Bond markets were hit hard by selloffs and rising yields last week as investors started to unwind their bets on future interest rate hikes and rising inflation, but new credit demand seems to have held up well against a rise in volatility. Our conviction in the reflation story is still strong and to that end, we – and the rest of the market – will be closely watching the forthcoming ECB meeting for signs of any pushback on higher bond yields. In the UK, meanwhile, all eyes were on the 2021 Budget – which featured larger-than-expected fiscal stimulus and plans for more longer-dated borrowing.
This week in headlines
Rising long-term bond yields could lead central banks to push back: bond selloffs last week – first in the US then in Europe & elsewhere – has led to more questions about whether and how central banks respond. While other G3 central banks (the Bank of England and the Fed) have been more relaxed, we see the ECB – which has stepped up its rhetoric around taming rising yields and meets on 11 March – as the likeliest of the three to push back.
Markets are equivocating on inflation expectations: with markets hitting ‘pause’ on the selloff in core rates markets, we see two potential scenarios playing out: the virtuous circle of lower rates fuelling risk-taking breaks, and bonds and stocks continue to fall, possibly as markets worry about higher inflation over the longer term; or, bonds rally back, and inflation expectations return to crisis levels. We think the latter is more likely of the two.
Corporate credit spreads remain resilient despite the volatility: credit spreads only widened moderately after a fairly aggressive selloff in core rates markets, with demand in primary bond markets holding up fairly well for corporates: new issues from existing borrowers priced flat to their secondary yield curves and with no new issue premiums (a pricing concession most new bond issuers pay). That said, secondary markets showed some signs of investor trepidation as spreads drifted wider during last week’s rout.
The UK Budget saw a lot more stimulus and QE will likely be required to keep rates in check: the UK government announced a larger-than-expected fiscal stimulus package (£59 billion) and revealed a shift in the composition of gilt issuance to favour longer-term bonds and linkers. We think more QE will be called for to counter upward pressure on bond yields in the medium-term.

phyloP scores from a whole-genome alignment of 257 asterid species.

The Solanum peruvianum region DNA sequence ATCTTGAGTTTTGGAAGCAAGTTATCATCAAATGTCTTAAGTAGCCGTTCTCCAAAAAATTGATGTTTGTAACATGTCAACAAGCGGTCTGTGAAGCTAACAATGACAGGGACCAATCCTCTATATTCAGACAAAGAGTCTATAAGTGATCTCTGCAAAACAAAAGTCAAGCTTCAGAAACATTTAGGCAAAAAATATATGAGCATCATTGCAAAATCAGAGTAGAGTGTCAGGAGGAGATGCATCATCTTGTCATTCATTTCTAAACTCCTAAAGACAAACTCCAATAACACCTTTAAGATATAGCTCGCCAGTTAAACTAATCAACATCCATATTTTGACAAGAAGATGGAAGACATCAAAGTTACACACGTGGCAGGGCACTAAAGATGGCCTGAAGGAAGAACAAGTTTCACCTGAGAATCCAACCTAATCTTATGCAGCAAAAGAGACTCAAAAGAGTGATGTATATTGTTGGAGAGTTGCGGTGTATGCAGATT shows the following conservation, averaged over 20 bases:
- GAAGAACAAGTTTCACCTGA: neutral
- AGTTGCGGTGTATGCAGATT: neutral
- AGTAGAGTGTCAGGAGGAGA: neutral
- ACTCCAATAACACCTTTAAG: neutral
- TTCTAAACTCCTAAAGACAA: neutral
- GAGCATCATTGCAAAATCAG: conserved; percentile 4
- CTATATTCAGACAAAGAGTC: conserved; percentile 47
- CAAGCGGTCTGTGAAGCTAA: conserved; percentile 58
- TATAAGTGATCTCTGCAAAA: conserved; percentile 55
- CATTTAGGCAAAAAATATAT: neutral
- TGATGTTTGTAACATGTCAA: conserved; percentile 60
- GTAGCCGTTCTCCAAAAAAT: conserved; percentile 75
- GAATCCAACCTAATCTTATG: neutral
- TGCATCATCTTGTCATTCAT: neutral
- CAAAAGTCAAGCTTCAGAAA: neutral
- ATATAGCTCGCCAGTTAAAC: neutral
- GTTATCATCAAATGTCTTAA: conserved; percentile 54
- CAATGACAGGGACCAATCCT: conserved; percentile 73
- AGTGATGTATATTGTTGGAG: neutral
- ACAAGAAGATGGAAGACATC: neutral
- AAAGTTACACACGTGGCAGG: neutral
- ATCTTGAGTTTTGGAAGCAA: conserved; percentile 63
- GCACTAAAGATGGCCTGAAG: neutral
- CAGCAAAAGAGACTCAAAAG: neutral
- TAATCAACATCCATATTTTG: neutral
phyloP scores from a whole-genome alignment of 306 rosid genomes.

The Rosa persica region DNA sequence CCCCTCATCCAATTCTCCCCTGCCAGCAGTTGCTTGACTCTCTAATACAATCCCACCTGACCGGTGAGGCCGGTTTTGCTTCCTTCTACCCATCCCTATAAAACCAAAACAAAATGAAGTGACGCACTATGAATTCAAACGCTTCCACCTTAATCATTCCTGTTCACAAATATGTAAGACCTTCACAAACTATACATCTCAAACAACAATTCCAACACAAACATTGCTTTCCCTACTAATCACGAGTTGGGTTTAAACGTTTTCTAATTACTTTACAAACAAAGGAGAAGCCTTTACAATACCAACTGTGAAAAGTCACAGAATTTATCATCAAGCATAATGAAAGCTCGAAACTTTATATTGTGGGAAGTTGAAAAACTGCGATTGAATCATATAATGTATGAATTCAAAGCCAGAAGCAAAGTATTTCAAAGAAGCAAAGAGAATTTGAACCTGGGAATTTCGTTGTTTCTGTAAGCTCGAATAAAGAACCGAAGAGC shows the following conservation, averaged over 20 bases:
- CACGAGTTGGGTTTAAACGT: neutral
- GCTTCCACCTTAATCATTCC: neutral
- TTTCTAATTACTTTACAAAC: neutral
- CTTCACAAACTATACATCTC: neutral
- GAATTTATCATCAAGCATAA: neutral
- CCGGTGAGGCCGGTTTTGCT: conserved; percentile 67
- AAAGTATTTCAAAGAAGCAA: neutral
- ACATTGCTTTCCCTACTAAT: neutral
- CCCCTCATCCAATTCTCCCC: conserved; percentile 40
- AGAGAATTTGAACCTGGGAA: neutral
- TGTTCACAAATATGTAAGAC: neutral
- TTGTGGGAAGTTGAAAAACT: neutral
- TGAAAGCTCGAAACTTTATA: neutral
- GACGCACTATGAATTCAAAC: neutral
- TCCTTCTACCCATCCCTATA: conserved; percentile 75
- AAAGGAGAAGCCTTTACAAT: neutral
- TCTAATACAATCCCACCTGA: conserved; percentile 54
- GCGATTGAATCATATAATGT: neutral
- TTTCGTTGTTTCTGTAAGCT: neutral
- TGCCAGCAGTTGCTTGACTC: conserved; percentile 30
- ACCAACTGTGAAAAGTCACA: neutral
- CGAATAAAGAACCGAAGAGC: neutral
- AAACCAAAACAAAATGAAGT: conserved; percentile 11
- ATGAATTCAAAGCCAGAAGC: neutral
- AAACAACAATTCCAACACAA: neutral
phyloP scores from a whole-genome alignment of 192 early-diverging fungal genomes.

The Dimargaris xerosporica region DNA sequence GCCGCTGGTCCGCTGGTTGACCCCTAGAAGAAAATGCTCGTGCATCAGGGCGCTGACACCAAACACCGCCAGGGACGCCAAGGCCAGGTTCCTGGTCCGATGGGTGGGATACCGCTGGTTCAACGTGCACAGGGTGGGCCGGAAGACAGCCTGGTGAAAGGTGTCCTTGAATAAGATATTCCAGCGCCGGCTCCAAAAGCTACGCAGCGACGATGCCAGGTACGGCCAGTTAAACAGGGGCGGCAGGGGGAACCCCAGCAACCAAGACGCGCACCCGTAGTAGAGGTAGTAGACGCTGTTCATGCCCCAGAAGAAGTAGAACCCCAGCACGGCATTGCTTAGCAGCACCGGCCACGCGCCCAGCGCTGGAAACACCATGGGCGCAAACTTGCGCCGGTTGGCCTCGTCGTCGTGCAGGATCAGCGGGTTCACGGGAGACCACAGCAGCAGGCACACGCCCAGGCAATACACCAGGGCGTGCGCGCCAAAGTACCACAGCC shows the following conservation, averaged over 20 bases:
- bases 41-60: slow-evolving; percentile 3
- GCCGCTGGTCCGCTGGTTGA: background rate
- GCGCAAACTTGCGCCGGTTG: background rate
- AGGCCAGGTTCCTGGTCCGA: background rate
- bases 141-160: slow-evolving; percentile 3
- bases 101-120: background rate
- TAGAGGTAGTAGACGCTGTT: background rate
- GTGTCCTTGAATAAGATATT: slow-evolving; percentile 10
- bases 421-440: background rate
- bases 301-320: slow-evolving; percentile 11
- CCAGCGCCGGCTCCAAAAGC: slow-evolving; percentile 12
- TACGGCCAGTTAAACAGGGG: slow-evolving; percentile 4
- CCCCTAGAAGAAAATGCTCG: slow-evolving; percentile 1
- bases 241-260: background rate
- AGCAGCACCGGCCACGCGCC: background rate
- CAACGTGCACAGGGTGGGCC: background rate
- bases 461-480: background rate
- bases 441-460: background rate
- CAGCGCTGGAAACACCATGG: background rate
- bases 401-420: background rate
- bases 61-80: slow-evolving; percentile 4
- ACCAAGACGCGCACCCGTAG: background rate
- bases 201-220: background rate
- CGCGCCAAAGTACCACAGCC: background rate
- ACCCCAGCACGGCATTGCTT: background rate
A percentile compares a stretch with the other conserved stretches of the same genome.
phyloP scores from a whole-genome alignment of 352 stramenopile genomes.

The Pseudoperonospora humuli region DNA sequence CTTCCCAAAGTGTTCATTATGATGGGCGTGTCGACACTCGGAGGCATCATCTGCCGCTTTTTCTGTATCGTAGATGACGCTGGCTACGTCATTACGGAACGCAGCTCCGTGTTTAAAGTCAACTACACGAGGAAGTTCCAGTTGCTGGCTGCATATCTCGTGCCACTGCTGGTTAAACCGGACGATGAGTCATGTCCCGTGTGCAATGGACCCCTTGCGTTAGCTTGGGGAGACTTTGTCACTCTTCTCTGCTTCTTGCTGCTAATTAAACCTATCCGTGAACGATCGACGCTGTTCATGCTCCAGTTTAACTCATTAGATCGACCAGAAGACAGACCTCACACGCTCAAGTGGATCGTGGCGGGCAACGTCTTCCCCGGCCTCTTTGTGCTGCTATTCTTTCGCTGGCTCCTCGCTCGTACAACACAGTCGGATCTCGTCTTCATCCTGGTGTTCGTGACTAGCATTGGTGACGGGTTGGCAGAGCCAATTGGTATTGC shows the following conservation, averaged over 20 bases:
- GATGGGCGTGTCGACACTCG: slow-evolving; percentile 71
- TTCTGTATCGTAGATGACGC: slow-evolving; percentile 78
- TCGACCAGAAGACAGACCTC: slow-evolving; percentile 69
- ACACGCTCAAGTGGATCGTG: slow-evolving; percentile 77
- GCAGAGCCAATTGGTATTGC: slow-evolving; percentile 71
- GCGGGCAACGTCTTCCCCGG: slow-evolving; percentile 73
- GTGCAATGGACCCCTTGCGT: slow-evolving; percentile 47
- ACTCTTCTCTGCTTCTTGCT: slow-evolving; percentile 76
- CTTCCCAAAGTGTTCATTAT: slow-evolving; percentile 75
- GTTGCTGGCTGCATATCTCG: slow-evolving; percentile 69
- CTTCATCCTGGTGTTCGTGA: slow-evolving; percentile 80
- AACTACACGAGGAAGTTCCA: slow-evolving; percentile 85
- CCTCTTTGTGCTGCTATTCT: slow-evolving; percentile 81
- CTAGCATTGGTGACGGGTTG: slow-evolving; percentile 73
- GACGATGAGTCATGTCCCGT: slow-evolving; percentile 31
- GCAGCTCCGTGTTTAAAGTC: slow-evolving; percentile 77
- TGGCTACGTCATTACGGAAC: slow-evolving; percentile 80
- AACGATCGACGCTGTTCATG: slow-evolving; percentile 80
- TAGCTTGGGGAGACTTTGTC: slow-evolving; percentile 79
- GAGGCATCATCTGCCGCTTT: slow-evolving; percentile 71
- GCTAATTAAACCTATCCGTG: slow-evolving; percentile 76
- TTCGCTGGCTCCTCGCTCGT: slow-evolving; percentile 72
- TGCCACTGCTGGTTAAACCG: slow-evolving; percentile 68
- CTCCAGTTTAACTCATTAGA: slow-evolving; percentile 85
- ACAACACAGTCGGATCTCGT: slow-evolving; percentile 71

Coronavirus progress continues with new vaccine approvals on the horizon: vaccine distribution and still low case numbers underpin our assumptions around a sustained recovery in the second half of the year, even if they took a back seat to reflation concerns last week. The news that the US has approved the single dose Johnson & Johnson vaccine is positive, and we expect the UK and the EU to follow suit in the coming weeks. As ever, vaccine progress is the name of the game – and with the UK still a clear leader, we expect Sterling to continue its strong performance.
Trending treasurer trades
With volatility back on the cards, treasurers who think bond yields have peaked in the near-term are considering a move from fixed into floating-rate debt
The return of volatility and the rise of bond yields may incentivise corporates who think yields may be peaking near-term to swap fixed-rate debt to float, to take advantage of improved funding costs and lock in lower spreads than could be achieved at the time of issuance.
But locking in today’s rates could mean missing future rate rises, which is why some of those eager to make the switch have taken to selling “swaptions” – which would allow a company to identify a rate, above current fixed rate levels, at which they would happily switch to float, and means the company would get “knocked-in” to the rate lock if rates rise (while getting paid a premium to wait).
Chart of the Week
Long-term UK yields are on the rise
With expectation of better UK economic prospects (given the pace of UK's vaccination) yields are rising across the UK government bond curve, with the 30-year segment of the curve gaining the most since global financial crisis. We think yields still have room to rise further.
Monthly yield change (bps) on 30-year UK government bonds
Sources: NatWest Markets, Bloomberg.
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